- Has an outer envelope composed pf M-
protein, H-protein, F-protein, and internal
core is RNA Rash
- 1st 24 hrs --> faint macules behind ears,
- Acute highly contagious along the hairline; become confluent
- Fever, URT catarrhial inflammation, koplik's maculopapular as it spreads to face, neck,
spots and maculopapular rash upper arms and chest
- 2nd 24 hrs --> spreads over back, abdomen,
EPIDEMIOLOGY entire arms/thighs
- Routes or administration - 3rd-4th days --> rash reaches legs and feet
• Airborne --> fading from head to feet --> fine branny
• Direct contact with infectious droplet desquamation and brownish discoloration
• Transplacentally acquired immunity is - Severity of disease is directly related to
protective for 4-6 mos; disappear at extent and confluence of rash
variable rates Fever
- Susceptibility of population - Temperature rises as rash appears
• 90% of susceptible contact acquire the - Fever and symptoms subside w/in 2 days
disease once rashes are on legs and feet
• Permanent immunity acquired after - If persistent after day 3-4 of exanthem, may
disease indicate complication
- Period of communicability
• 1-2 days before the onset of symptoms (3 Convalescent stage:
days before to 4-6 days after the onset of - Brown staining
rash) - Fine branny desquamation
• Incubation period: 8-12 days - Course: 10-14 days

Other manifestations:
• Anorexia
• Lymphadenopathy MANAGEMENT
• Diarrhea and vomiting - Supportive (antipyretics, fluids and
• Abdominal pain electrolytes)
• Slight splenomegaly - Appropriate antibiotics for
bronchopneumonia and otitis media
DIAGNOSIS - Oral Vitamin A
- Clinical/epidemiological basis • 6 mos - 1y/o: 100,00 IU
- Definitive diagnosis: • 1y/o and older: 200,00 IU
• Measles IgM • Dose repeated the next day and at 4 wks
• Increase in measles IgG in paired sera if w/ ophthalmic evidence of vitamin A
• Viral isolation (urine, blood, NP deficiency
secretions)
PREVENTION
COMPLICATIONS - Acute immunization
- Otitis media - most common • Post-exposure immunization
- Laryngitis, tracheitis, bronchitis - Measles vaccine if given w/in 72 hrs
- Interstitial pneumonia after exposure may provide protection
- Bronchopneumonia in some cases
• Mc cause of death • Pre-exposure immunization
• due to secondary bacterial infection - 1st dose: at age 6 mos
(pneumococcus, streptococcus, - 2nd dose: 6-9 mos after 1st dose, as
staphylococcus, Hin) monovalent vaccine or MMR
- Exacerbation of an existing Tuberculous - 3rd dose: monovalent vaccine or MMR
process at 4-6y/o or 11-12y/o
• Temporary loss of hypersensitivity - Passive immunization
reaction to tuberculin for 4-6 wks • Immune globulin can be given to prevent
- Neurologic or modify measles in a susceptible person
• More common than in any other w/in 6 days of exposure
exanthems • Dose: 0.25mL/K IM
• Encephalitis: 1-2/1000 cases • Indications:
• Sub-acute sclerosing panencephalitis - Susceptible household contacts
- Rare, degenerative CNS diseases especially <1 y/o
- Persistent measles virus infection - Pregnant women
- Infections before 18 months increases - Immunocompromised children
risk
- Boys > girls RUBELLA (German measles)
• Subtle changes in behavior,
deterioration of school work --> ETIOLOGY
bizarre behavior --> frank dementia - Rubella virus
• Massive, repetitive, symmetrical - Togaviridae family
myoclonic jerks - German measles - first described by
• True seizures --> progresses to German physicians, Friedrich Hoffman, in
stupor and coma the mid-eighteenth century
• High measles antibody titers (HI&CF) - Derived from the Latin, meaning little red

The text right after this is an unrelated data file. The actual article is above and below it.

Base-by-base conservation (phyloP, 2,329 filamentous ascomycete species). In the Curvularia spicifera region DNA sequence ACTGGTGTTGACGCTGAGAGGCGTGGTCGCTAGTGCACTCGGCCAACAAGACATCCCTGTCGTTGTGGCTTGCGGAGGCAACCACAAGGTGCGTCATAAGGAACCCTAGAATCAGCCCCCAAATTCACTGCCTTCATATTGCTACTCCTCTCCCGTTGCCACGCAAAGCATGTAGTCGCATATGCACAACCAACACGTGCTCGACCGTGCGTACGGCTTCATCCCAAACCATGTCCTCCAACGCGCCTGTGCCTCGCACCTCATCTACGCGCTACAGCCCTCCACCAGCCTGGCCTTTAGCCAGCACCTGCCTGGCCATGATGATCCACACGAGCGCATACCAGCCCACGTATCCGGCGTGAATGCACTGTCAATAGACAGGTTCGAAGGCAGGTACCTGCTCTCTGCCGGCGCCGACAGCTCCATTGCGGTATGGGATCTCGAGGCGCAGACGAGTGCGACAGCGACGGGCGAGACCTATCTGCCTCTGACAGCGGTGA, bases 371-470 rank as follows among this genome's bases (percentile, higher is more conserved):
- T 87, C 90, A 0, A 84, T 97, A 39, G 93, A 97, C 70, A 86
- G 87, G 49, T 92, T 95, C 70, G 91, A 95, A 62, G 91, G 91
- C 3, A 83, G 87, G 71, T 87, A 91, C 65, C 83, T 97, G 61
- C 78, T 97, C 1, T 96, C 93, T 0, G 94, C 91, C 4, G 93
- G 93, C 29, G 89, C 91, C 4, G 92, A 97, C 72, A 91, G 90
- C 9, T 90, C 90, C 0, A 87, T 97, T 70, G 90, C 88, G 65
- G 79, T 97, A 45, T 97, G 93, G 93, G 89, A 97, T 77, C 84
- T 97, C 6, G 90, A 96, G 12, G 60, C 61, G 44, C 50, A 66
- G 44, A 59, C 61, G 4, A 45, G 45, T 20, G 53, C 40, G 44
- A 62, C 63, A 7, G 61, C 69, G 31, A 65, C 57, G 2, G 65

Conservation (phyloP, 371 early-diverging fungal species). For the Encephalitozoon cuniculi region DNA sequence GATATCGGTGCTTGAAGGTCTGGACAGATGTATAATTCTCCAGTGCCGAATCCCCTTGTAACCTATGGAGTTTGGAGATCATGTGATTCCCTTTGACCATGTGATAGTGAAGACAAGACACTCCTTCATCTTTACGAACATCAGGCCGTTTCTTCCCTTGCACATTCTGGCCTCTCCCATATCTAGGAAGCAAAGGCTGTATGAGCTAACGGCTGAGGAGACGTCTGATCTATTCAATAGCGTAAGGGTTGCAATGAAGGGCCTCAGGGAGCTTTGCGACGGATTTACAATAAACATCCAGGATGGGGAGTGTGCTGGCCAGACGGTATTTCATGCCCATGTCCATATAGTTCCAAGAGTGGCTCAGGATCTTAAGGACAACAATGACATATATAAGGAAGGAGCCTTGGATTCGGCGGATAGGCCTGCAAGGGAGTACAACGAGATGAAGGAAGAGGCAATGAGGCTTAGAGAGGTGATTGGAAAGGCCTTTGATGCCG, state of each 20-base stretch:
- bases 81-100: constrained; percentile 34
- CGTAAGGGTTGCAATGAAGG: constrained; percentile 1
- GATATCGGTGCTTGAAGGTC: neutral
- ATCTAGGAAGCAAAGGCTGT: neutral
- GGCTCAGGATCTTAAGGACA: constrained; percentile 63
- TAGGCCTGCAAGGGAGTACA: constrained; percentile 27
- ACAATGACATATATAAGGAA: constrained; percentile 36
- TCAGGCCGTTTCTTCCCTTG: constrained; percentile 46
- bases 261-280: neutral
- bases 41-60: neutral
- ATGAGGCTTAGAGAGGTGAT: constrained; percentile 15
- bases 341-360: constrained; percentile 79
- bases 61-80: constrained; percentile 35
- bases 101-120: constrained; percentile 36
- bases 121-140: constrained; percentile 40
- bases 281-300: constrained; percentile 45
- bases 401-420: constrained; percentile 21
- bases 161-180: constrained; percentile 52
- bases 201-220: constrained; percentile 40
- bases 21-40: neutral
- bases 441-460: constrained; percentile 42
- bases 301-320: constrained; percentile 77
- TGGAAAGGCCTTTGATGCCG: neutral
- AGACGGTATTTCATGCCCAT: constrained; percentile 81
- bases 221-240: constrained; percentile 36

in sera and CSF - "3-day measles"
• Occur 10.8 years after original • That starts initially on the face and neck
infection • Spreads centrifugally to the trunk and
- Others: Guillain-Barré syndrome, extremities within 24 hours
hemiplegia, cerebral thrombophlebitis, • Begins to fade on the face on the second
retrobulbar neuritis day
- Other complications - Congenital rubella syndrome (CRS)
• Myocarditis described by Gregg in 1941
• Diarrhea w/ dehydration
• Idiopathic thrombocytopenia MODE OF TRANSMISSION
• Hepatitis - Person to person via respiratory route
• Appendicitis • Droplet from nose & throat
• Droplet nuclei (aerosols) - Forchheimer spots - time of onset of the
• Maintain in human population by chain rash, examination of the oropharynx -- tiny
transmission rose-colored lesions (Pathognomonic sign)
- Acquired during pregnancy -- vertical • Fleeting enanthema
transmission • Pinpont or larger petechiae that usually
• Virus can enter via the placenta & infect occur on the soft palate in 20% of patients
the fetus in utero (CRS) • Similar spots can be seen in measles and
- Period of communicability scarlet fever
• Few days before up to 5-7 days after the
rash SIGNS AND SYMPTOMS
- Incubation period - RASH
• 14-21 days • The primary symptom of the rubella virus
infection is the appearance of a rash
PATHOGENESIS (exanthema) on the face which spreads to
the trunk and limbs and usually fades
after three days w/ no straining or peeling
of the skin.
• "Blueberry muffin lesions"
- LYMPH NODE
• tender lymphadenopathy (particularly post
auricular and suboccipital LN) persist up
to a week
- TEMPERATURE
• fever rarely rises above 38 C (100.4 F)
- OHER S/SX
• Eye pain on lateral and upward eye
movement (troublesome complaint)
• Conjunctivitis
• Sore throat
• Headache
CLINICAL MANIFESTATIONS • General body aches
• Low-grade fever
• Chills
• Anorexia
• Nausea
• Arthritis
COMPLICATIONS
- May produce transient arthritis, particularly
in women
- Serious complications
• Thrombocytopenic purpura
• Encephalitis
IMMUNITY
- Lymph nodes - suboccipital, postauricular, - Antibodies appear in serum as rash fades
and anterior cervical lymph nodes are most
and antibody titer raise
prominent - Rapid raise in 1-3wks
- Rash - first manifestation - Rash in association with detection of IgM
• Begins on the face and neck as small, indicates recent infection
irregular pink macules that coalesce, and - IgG antibodies persist for life
it spreads centrifugally to involve the torso
and extremities, where it tends to occur
CONGENITAL RUBELLA SYNDROME
as discrete macules - Occurs during the 1st trimester of pregnancy
- Affects the development of the fetus
- May lead to several birth defects
- Infection may affect all organs ISOLATION AND IDENTIFICATION OF VIRUS